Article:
On another of my sister’s visits to Connecticut, as we pushed my child’s stroller together along the edge of the park in the shade of the chestnut trees, my sister told me a story about a “friend.” Something terrible had happened to a young wife who was married to a doctor. We sat down on a bench and watched my child run to the sandpit and dig in the sand. As my sister spoke, her cheeks flushed and her eyes filled with tears. “What happened to your friend?” I asked, struck by her concern. 

The young woman had given a large party for her husband’s birthday, inviting all his family to attend, cooking for days. All the tannies and oompies and kinders had arrived from the Free State to stay in the big house. The night of the party was fine, the sky wild with stars.  In the midst of the festivities, she had suddenly noticed that her husband was missing and went in search of him.  She found him in the garden under a tree. Another young doctor was on his knees before him. It was clear what he was doing.  

“What would you have done?” my sister asked, turning to me, tears on her cheeks.

“Kicked them in the balls. Turned them out of the house!” I said, without thinking.

“But if I had made a scandal, both of them would have been thrown off the doctors’ rolls,” my sister said. I could only put my arms around her and hold her while she sobbed, as I realized what she was telling me. “He said it had no importance at all. I promised him I wouldn’t tell anyone,” she said.

When I went home to visit, my sister often wore dark sunglasses. “Hay fever,” she would say. She explained away mysterious bruises with a laugh at her clumsiness, the children’s delicate skin, and the slippery floors.

But Mother maintained that her husband beat Maxine and the children, especially the boy and the eldest girl, to the point of unconsciousness. She said, “I’m afraid he’s going to kill her one day. He’ll shut her in the sauna or take her out sailing and drown her.”

I said, “Don’t exaggerate, Mother, for goodness sake.”

At one point my sister did confess that not only did her husband beat her and the children, but if she fought back, he would call in one of the servants to hold her down on the bed in order to have her entirely at his mercy, a particularly South African form of wife battering.

I begged my sister to leave her husband, but she shook her head and said I did not understand. It was impossible; he would never let her escape. He had the children’s passports, had her followed by a detective, and made sure she was always in the house for meals.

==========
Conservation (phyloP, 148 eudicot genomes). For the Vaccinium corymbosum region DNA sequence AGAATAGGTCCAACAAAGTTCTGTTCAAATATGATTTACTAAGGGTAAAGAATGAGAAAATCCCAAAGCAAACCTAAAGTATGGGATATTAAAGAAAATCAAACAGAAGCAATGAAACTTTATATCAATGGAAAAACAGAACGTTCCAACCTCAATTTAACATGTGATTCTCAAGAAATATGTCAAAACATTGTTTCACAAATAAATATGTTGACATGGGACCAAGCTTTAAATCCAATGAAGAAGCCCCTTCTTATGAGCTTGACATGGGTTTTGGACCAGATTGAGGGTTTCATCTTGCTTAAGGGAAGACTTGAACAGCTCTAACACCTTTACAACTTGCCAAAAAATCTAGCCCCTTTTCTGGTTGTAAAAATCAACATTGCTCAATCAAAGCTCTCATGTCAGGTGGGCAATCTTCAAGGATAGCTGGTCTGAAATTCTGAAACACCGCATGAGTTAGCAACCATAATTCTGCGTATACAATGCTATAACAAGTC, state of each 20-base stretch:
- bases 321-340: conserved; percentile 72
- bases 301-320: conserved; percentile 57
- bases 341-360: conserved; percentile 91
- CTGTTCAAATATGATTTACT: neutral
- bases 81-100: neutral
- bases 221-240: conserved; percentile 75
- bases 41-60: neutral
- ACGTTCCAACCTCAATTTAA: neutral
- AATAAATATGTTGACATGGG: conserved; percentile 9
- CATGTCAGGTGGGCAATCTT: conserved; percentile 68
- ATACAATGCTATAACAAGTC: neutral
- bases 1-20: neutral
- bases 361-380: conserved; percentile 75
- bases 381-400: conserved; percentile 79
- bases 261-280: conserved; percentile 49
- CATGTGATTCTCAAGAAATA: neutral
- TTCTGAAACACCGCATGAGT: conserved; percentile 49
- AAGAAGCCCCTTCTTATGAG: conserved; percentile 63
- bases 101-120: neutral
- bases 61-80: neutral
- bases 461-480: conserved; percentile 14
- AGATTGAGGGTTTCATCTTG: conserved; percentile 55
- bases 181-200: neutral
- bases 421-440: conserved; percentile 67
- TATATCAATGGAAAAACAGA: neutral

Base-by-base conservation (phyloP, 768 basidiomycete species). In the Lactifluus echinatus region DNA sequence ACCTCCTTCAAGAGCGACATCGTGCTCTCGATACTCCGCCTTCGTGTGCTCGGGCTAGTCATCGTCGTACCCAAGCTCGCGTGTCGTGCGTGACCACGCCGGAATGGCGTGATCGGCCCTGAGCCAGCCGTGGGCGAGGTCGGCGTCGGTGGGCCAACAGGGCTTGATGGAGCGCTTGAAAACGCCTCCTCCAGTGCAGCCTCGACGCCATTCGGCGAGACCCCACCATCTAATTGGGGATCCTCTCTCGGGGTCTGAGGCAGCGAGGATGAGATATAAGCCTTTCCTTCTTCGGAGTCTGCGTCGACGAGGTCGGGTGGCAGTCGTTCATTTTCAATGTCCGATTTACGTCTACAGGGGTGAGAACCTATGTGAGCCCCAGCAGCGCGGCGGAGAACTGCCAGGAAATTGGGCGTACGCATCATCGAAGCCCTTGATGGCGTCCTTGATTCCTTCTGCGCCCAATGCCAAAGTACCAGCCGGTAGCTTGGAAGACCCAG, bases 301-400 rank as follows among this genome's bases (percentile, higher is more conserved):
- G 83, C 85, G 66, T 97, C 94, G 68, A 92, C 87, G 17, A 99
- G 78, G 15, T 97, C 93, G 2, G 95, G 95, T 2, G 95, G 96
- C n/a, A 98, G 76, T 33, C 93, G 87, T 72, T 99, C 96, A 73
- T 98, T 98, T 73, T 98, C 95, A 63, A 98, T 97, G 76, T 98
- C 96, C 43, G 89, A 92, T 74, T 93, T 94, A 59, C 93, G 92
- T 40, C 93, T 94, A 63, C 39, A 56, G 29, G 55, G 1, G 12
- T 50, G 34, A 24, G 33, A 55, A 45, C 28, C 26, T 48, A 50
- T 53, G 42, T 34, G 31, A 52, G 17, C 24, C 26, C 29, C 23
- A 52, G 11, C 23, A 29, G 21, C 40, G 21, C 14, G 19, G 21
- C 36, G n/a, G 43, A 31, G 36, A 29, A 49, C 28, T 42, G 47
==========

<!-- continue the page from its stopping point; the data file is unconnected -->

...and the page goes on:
“See a lawyer then,” I urged.  

“I can’t go. He has me followed or he follows me, and then he beats me,” she said.   

On a yearly visit to Johannesburg at Christmas, I drove into town and went to see a lawyer myself. The man said politely, “If your sister is unable to come to see me, I can’t see how she will be able to obtain a divorce. She’s the one who needs it, not you, after all.”

Many years later, when I questioned them, the children told me that they had once taken the eldest boy to a social worker and lifted his shirt to show the bloody stripes on his back. The youngest told me of standing one morning in the doorway of their bedroom and watching their father throw a glass at their mother, the blood trickling down her chin.    

I went to a private detective. If he was having her followed, I could do the same thing for her own protection. The detective looked as though he had stepped out of a movie in his tweed jacket and brown tie. He assured me, puffing on his cigarette, in the privacy of his office behind the pebbled glass door, that he’d had considerable experience in matters of this kind.  

“Really?” I said, surprised.

“Much more of this sort of thing goes on than you would think,” he maintained, reaching for the envelope opener to pare his nails.

“Oh,” I said.

“In my opinion, there is really only one way to handle a problem of this kind,” he said quite calmly. 

“And what is that?” I asked, eager for advice from this man who seemed to know what to do.

“For a certain amount of money the husband could be,”—he hesitated only a moment to remove a piece of tobacco from the end of his tongue—“rubbed out.”